ACT Theatre Reviews 2021-2022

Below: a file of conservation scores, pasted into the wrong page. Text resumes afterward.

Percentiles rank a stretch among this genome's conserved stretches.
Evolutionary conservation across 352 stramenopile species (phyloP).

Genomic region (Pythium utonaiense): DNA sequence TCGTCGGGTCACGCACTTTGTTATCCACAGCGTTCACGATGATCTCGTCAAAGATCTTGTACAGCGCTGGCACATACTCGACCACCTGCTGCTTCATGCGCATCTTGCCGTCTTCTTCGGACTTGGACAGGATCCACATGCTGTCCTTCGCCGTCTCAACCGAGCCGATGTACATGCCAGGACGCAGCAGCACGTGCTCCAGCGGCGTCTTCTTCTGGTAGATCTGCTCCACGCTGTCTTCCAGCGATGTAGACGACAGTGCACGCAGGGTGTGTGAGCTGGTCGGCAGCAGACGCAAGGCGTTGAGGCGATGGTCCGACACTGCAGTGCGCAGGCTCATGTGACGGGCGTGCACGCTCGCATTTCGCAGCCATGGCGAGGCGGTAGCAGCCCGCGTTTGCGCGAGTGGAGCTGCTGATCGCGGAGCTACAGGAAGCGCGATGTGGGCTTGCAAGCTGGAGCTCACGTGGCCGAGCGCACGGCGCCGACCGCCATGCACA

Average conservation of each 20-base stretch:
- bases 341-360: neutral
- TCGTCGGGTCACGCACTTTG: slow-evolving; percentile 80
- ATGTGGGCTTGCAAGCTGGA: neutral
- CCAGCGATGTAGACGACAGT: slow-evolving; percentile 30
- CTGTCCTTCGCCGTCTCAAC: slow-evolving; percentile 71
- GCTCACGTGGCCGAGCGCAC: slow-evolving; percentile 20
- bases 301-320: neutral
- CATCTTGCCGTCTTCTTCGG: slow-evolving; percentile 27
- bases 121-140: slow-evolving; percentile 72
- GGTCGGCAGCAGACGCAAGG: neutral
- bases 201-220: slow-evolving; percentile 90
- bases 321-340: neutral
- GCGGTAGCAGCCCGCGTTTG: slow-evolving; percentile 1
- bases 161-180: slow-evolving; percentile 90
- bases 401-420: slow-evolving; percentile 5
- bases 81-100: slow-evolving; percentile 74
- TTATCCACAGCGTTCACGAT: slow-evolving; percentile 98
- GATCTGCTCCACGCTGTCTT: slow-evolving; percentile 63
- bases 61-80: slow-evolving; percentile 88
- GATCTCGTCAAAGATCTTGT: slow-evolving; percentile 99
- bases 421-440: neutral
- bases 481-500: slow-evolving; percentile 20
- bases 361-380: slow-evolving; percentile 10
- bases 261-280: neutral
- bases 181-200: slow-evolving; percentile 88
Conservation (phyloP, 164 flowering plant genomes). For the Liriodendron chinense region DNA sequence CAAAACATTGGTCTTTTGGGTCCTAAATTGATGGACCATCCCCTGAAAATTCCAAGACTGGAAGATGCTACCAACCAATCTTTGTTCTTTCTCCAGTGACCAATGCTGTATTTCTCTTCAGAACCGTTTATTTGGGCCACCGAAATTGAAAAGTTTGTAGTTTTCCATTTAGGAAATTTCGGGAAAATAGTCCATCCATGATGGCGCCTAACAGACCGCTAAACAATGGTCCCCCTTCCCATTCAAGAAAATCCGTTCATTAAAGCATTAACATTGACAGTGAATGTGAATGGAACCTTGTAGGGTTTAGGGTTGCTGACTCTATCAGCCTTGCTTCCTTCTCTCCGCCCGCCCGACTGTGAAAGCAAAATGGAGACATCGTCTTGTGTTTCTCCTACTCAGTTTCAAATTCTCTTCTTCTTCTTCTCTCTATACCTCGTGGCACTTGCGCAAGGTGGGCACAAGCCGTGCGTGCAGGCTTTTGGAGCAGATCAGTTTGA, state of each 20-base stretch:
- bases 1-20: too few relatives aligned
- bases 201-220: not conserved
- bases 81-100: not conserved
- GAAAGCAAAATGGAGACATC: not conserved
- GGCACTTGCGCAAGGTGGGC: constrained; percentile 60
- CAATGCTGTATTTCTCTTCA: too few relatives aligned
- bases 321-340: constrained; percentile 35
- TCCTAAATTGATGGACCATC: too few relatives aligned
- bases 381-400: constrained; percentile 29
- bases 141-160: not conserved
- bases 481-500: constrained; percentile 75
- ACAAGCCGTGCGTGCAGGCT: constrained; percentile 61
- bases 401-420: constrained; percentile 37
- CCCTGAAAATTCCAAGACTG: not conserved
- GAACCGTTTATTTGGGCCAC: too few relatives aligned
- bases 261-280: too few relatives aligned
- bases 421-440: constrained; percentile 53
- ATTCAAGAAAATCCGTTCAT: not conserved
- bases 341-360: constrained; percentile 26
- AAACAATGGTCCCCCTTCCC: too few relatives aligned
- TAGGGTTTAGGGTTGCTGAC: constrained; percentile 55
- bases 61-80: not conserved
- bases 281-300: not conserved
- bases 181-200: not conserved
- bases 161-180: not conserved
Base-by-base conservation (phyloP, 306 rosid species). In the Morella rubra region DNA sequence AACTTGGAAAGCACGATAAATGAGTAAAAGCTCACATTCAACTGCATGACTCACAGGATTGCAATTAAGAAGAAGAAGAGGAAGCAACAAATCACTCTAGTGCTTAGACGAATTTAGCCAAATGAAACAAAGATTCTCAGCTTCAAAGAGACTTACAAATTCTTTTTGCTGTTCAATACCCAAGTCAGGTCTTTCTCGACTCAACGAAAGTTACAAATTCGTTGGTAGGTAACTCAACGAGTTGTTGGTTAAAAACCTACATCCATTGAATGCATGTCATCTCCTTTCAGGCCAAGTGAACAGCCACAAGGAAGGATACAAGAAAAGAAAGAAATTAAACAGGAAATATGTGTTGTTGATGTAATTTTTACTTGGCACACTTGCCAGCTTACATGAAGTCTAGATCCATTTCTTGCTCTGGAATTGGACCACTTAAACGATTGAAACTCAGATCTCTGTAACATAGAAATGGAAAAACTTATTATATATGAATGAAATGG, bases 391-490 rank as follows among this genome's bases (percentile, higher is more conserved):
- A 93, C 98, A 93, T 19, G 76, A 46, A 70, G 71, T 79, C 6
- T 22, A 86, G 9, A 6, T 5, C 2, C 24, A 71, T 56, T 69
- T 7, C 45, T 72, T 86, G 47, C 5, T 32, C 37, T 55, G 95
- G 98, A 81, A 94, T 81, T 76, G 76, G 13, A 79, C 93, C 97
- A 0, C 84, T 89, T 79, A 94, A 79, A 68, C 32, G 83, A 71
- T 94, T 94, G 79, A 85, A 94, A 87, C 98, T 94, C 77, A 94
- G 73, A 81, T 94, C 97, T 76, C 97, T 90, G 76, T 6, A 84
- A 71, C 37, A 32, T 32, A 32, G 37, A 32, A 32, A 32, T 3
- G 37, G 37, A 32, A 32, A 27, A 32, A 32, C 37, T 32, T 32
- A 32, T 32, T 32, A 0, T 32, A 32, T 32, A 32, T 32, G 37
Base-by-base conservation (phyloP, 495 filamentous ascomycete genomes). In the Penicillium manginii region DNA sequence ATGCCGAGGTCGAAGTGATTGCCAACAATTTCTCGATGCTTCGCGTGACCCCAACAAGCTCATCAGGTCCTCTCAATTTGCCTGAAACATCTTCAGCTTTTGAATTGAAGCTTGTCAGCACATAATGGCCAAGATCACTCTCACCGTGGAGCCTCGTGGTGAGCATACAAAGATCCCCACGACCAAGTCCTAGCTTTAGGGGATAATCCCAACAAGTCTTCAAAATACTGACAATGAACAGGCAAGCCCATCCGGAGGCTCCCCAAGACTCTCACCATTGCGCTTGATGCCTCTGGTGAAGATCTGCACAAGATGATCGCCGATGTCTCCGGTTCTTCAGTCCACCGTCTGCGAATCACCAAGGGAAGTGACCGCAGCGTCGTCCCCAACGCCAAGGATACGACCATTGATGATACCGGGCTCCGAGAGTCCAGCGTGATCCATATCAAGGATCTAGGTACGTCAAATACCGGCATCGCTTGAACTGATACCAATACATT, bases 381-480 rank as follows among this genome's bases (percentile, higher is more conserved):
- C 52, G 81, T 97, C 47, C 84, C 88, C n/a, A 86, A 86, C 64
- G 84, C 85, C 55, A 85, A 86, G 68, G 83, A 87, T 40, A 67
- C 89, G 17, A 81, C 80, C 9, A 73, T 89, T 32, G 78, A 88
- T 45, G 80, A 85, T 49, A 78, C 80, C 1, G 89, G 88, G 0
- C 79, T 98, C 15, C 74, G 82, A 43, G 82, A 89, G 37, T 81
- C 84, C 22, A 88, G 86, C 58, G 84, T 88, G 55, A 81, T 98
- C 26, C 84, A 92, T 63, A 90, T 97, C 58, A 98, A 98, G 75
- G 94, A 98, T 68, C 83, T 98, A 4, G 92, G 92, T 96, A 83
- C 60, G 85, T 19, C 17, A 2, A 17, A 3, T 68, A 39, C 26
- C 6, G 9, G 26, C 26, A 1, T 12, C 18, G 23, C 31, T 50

WHEN WE ARE MARRIED Written by J.B.Priestley Directed by Keith Dalby-Oldham Hyde Little Theatre “When We Are Married”, is a play centred around three Yorkshire couples who discover, as they are about to celebrate their silver wedding anniversary, that they were never legally married. This play explores the Edwardian principles of marriage and the social embarrassment that “living in sin” would have. In this humorous play some of the characters are free to re-establish their identities and relish in the thoughts of a new start if they are no longer married to their spouse. For the hen-pecked Herbert Soppitt it provides the chance to assert himself against his domineering wife, Clara. For two of the women, Annie Parker and Maria Helliwell it offers the prospect of being released from a life with stuffy Councillor Albert Parker and errant Alderman J. Helliwell. The fun of this play is down to the characters that are created by the actors. There was a nice chemistry between the couples and this was backed up by some fine performances by the cameo role players. Paul Wood, as the downtrodden Soppitt transforms himself from a man who looks defeated by marriage into a man who now wears the trousers in the relationship. There were subtle looks of exasperation, of tongue in cheek humour from Paul throughout which made the audience feel sorry for his situation and yet rejoice in his assertiveness by the end. And Jean Ratcliffe was delightful as his bullying wife. There was a nice switch in character, after her husband becomes more assertive, Clara is open mouthed accepting of her new position within the marriage. Catherine Connolley, as Maria Helliwell, was a believable matriarch of the household. Keeping the accounts of the house upto date and brandishing the keys. She especially delighted in slamming these down on the table as she prepared to leave her husband due to his perceived errant assignations with paramour Lottie Grady. There was a nice rise and fall to the delivery of dialogue as Catherine showed how she was wrestling with the situation she found her character in and how to preserve her dignity. Dave Price as the respectable Alderman/husband confidently guided the assembled group through the course of the evening, giving orders and trying to make the best of the situation they all found themselves in. At times, the volume in dialogue dropped and so some became hard to hear. This was also the case with a few of the other characters. Sue Nuttall provided the calm after the storm type of character, as Annie Parker. She